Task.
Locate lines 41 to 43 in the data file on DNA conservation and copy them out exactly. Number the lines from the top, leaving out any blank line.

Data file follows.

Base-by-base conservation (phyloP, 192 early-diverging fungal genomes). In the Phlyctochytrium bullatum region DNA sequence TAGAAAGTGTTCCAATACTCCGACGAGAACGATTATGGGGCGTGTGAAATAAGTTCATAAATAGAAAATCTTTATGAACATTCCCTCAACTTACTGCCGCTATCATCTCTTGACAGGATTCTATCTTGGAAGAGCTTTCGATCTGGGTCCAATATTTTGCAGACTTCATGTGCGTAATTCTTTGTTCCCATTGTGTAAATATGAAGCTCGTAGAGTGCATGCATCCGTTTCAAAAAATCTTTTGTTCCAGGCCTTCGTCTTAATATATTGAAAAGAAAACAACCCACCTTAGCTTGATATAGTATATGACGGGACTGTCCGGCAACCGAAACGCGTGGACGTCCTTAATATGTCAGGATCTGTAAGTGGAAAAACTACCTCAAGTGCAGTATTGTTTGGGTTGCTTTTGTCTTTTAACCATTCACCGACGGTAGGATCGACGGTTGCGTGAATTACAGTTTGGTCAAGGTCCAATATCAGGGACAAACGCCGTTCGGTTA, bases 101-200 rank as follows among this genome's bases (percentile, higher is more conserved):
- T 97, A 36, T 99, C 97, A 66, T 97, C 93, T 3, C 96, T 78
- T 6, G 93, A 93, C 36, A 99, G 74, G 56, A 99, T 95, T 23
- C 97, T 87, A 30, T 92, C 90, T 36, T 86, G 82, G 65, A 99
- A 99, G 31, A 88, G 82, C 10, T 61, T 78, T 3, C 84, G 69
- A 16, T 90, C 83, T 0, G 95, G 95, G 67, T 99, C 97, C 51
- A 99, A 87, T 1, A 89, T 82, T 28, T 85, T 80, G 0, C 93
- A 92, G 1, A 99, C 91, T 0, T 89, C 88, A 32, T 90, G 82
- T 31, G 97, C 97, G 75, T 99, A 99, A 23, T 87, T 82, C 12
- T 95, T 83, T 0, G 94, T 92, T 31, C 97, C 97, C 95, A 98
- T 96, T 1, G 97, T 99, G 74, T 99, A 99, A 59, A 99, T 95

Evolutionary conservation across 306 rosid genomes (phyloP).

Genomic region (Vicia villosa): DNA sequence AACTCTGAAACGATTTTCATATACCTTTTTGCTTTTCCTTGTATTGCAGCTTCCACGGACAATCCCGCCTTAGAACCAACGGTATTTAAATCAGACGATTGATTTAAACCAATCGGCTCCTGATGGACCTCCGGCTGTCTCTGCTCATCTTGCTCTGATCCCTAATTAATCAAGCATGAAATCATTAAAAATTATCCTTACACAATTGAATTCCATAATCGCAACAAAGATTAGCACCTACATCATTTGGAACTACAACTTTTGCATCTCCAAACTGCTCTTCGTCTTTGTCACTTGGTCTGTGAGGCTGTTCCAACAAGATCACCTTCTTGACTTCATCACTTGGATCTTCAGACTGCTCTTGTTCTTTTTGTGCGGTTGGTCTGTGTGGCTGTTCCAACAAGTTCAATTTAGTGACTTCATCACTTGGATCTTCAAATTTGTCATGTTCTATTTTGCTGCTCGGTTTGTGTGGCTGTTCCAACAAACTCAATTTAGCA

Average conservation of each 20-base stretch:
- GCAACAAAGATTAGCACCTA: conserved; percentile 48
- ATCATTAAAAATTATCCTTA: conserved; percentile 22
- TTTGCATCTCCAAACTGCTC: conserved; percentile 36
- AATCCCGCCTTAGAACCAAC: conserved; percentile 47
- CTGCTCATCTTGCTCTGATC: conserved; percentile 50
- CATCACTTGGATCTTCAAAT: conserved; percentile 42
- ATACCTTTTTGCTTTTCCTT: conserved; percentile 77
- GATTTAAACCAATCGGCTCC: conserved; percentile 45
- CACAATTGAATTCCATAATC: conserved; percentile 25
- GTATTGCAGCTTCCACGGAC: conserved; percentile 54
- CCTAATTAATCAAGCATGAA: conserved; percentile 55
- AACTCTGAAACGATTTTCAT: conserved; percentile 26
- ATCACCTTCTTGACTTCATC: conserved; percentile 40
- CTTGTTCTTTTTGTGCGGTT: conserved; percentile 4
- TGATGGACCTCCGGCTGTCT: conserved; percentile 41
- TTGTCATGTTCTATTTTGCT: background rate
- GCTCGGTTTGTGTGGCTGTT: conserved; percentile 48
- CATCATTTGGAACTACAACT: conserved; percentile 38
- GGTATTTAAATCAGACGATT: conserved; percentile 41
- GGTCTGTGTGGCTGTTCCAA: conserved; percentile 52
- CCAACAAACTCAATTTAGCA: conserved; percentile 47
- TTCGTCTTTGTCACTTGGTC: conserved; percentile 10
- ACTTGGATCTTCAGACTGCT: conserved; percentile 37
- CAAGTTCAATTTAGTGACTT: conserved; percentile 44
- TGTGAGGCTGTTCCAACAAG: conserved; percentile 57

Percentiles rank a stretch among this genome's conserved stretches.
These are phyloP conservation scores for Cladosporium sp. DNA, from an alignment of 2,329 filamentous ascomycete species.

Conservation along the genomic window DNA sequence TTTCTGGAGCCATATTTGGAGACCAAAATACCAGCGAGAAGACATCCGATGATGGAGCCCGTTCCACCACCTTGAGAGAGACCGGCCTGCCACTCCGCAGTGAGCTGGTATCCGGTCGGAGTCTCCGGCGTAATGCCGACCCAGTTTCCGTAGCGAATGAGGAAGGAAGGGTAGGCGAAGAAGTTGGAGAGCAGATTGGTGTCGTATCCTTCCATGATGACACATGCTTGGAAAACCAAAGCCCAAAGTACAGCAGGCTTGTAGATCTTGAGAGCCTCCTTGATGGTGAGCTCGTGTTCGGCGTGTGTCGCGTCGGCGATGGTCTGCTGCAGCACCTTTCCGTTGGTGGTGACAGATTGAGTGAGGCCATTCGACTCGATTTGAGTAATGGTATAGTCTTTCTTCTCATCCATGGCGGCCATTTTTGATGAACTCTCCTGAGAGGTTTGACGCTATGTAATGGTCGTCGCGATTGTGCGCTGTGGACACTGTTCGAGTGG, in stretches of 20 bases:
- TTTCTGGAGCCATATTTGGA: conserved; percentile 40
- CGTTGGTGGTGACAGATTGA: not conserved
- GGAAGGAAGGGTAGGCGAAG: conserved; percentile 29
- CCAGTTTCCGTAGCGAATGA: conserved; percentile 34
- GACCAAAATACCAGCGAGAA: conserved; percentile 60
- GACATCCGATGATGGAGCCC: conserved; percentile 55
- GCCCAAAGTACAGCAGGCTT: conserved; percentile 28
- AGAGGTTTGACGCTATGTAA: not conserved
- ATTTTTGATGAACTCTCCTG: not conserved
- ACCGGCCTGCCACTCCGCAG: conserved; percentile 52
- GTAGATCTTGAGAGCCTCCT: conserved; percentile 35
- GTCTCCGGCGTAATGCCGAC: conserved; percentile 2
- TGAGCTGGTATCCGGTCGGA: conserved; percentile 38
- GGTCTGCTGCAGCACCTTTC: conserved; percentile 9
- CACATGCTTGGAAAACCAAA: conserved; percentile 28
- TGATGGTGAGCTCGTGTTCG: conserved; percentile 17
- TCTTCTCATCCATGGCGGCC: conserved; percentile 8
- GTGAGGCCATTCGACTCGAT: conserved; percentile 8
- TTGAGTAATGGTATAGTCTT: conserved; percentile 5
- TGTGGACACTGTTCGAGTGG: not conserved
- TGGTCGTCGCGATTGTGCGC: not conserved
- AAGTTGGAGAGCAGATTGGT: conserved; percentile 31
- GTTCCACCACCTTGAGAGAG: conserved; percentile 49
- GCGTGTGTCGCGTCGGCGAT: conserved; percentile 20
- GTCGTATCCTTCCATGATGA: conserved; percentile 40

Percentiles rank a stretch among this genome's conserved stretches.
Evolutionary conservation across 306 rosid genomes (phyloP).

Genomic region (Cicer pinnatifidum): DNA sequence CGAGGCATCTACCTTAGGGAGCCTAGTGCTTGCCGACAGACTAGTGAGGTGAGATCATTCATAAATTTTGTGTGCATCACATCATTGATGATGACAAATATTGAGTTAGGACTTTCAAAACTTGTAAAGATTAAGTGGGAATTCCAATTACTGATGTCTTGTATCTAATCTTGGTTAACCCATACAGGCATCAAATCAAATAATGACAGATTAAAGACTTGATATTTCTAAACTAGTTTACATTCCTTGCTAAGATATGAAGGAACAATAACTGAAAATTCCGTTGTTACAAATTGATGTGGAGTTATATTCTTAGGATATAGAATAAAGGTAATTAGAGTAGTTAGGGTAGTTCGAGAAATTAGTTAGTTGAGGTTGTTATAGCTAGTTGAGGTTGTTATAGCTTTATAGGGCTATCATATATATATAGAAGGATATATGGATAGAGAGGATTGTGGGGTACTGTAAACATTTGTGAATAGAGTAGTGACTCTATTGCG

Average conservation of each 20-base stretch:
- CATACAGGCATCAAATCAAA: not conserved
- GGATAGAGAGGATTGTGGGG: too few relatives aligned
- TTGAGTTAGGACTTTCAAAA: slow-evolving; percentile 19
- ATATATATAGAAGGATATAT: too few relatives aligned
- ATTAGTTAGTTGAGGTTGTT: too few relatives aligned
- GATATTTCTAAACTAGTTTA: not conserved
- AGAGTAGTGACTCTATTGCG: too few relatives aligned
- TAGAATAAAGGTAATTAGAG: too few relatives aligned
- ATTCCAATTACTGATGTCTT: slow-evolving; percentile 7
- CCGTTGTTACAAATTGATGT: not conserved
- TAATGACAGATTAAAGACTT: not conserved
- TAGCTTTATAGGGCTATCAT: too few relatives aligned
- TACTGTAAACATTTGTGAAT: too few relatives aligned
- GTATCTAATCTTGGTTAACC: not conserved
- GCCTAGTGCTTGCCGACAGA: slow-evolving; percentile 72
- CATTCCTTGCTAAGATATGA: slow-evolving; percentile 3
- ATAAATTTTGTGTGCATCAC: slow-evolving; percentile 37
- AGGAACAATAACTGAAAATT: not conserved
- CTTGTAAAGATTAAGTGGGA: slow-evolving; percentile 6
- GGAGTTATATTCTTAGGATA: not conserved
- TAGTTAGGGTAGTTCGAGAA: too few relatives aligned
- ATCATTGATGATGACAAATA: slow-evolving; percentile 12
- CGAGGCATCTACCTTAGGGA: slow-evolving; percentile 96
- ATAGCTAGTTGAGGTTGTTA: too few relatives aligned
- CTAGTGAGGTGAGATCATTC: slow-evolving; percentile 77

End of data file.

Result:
These are phyloP conservation scores for Cladosporium sp. DNA, from an alignment of 2,329 filamentous ascomycete species.

Conservation along the genomic window DNA sequence TTTCTGGAGCCATATTTGGAGACCAAAATACCAGCGAGAAGACATCCGATGATGGAGCCCGTTCCACCACCTTGAGAGAGACCGGCCTGCCACTCCGCAGTGAGCTGGTATCCGGTCGGAGTCTCCGGCGTAATGCCGACCCAGTTTCCGTAGCGAATGAGGAAGGAAGGGTAGGCGAAGAAGTTGGAGAGCAGATTGGTGTCGTATCCTTCCATGATGACACATGCTTGGAAAACCAAAGCCCAAAGTACAGCAGGCTTGTAGATCTTGAGAGCCTCCTTGATGGTGAGCTCGTGTTCGGCGTGTGTCGCGTCGGCGATGGTCTGCTGCAGCACCTTTCCGTTGGTGGTGACAGATTGAGTGAGGCCATTCGACTCGATTTGAGTAATGGTATAGTCTTTCTTCTCATCCATGGCGGCCATTTTTGATGAACTCTCCTGAGAGGTTTGACGCTATGTAATGGTCGTCGCGATTGTGCGCTGTGGACACTGTTCGAGTGG, in stretches of 20 bases:
- TTTCTGGAGCCATATTTGGA: conserved; percentile 40